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render it an unspeakable blessing, that Sunday schools should exist, should be encouraged, and should be increased; and it is because I wish them well, and it is because I wish you well in the charge you have so nobly undertaken of them, that I came here to-night. But still, one and all, I should wish you to remember that the string ought not to be strained too tight, that a proper degree of rest, relaxation, and of innocent amusements appropriate to the Sabbath should not be interfered with, and that the young should be enabled to associate it with ideas of enjoyment, and of calm and peaceful happiness. In what follows, I feel sure you have no need of being admonished by me or by anybody else; but I should be very sorry if in Sunday school teaching there was any of that degree of harshness or of crossness which sometimes will occur even among the most meritorious professors of week-day education. Let nothing occur on the Sunday which shall not convey an idea of love, and be connected with thoughts of peace and pleasantness. There was another most agreeable feature in the meeting of this morning, and that was the number and variety of the different denominations which it brought together. I always think religious differences though I believe, at least in our day, they are likely to be inevitable are among the most unpleasant and distressing features of the times, and anything to promote religious sympathy, religious concord, and religious harmony, I hail, even independently of its own recommendation and merits, with added cordiality. I do not say anything to tempt you to undervalue the respective differences which you have severally been led conscientiously to adopt. I know how much that is valuable depends upon a strict and steadfast and undeviating compliance with our own. inborn sense of truth. But separate opinions may have separate spheres of action, just as in the concerns of that delightful art, which I believe you must have largely practised, from the proof and evidence I heard of this day, I mean the art of music: one voice is a bass, another is a tenor, and there are various other learned names for them, all proving that separate voices have their distinct and separate offices. When parties are called upon to sing á solo or a duo, they make a distinction of parts, but then there is nothing to prevent all those united voices joining in that common chorus of praise and adoration with which the lymn concludes ; and in that way I wish you to maintain your separate differences. Maintain them where you are bound to do so, in your own consci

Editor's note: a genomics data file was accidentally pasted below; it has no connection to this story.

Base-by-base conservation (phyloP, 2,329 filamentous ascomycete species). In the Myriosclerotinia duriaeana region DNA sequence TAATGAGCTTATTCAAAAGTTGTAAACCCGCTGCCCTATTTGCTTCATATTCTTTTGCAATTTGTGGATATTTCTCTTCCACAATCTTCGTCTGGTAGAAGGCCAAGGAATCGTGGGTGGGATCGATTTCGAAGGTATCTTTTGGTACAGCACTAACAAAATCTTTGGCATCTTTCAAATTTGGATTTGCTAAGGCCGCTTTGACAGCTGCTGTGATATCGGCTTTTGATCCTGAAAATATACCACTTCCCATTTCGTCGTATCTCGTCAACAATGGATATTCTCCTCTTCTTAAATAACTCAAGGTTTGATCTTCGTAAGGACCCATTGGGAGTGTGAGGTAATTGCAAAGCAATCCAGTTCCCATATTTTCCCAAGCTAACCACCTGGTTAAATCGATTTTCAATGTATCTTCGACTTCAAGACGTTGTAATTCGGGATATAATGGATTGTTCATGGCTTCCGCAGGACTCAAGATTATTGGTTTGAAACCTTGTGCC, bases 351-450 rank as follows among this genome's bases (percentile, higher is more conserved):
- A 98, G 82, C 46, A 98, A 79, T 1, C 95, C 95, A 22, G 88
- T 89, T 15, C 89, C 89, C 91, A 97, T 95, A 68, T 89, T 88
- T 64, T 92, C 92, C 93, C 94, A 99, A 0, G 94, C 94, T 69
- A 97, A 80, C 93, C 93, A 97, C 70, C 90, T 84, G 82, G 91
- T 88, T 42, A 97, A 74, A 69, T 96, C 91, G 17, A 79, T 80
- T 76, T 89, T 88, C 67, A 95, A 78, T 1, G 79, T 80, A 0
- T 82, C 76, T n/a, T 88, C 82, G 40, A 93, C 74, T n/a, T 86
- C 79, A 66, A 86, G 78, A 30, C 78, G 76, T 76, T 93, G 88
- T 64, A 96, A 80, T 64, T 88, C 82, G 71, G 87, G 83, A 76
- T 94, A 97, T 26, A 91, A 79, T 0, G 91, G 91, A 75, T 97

ences, in your own chapels, in your own cottages, but not so as to refuse to join in that common hymn of praise and adoration which all people in this world are surely intended to send up together to their common Creator and their common Redeemer. Now I have only to renew the expression of the very sincere sympathy which I feel with your objects, the very unfeigned admiration I entertain of the zeal and activity and self-denying love with which you pursue them. I know that the common awards of fame are usually bestowed upon persons and pursuits I think far less deserving of them. They are often given, in the first place and principally, to reward the destroyers and desolators of mankind, - those who spread carnage through peaceful realms, and visit with slaughter unoffending tribes of our species. But, my friends, my sisters, and my brothers, if you will allow me to call you so, you may not have the votes of senators and of Parliaments bearing your names, they may not appear in newspapers or in gazettes, but still, trust me, your labour is not lost, your reward insures itself. It is written in the approving sense of your own consciences; it is written in the gratitude, and, still more, in the improvement of the rising generation who are springing up to life and strength, and I hope to usefulness and to virtue, around you ; it is written, above all, in the records of those awards which are to fix our fate in eternity, for I need not remind you by whom it is said — “He that doeth this to the least of these little ones doeth it unto me.” I can add nothing to such encouragements. I most gratefully thank you for the kind attention you have now bestowed upon me. I accept with pleasure the signs you gave that you received and did not reject the relationship which I claimed with you.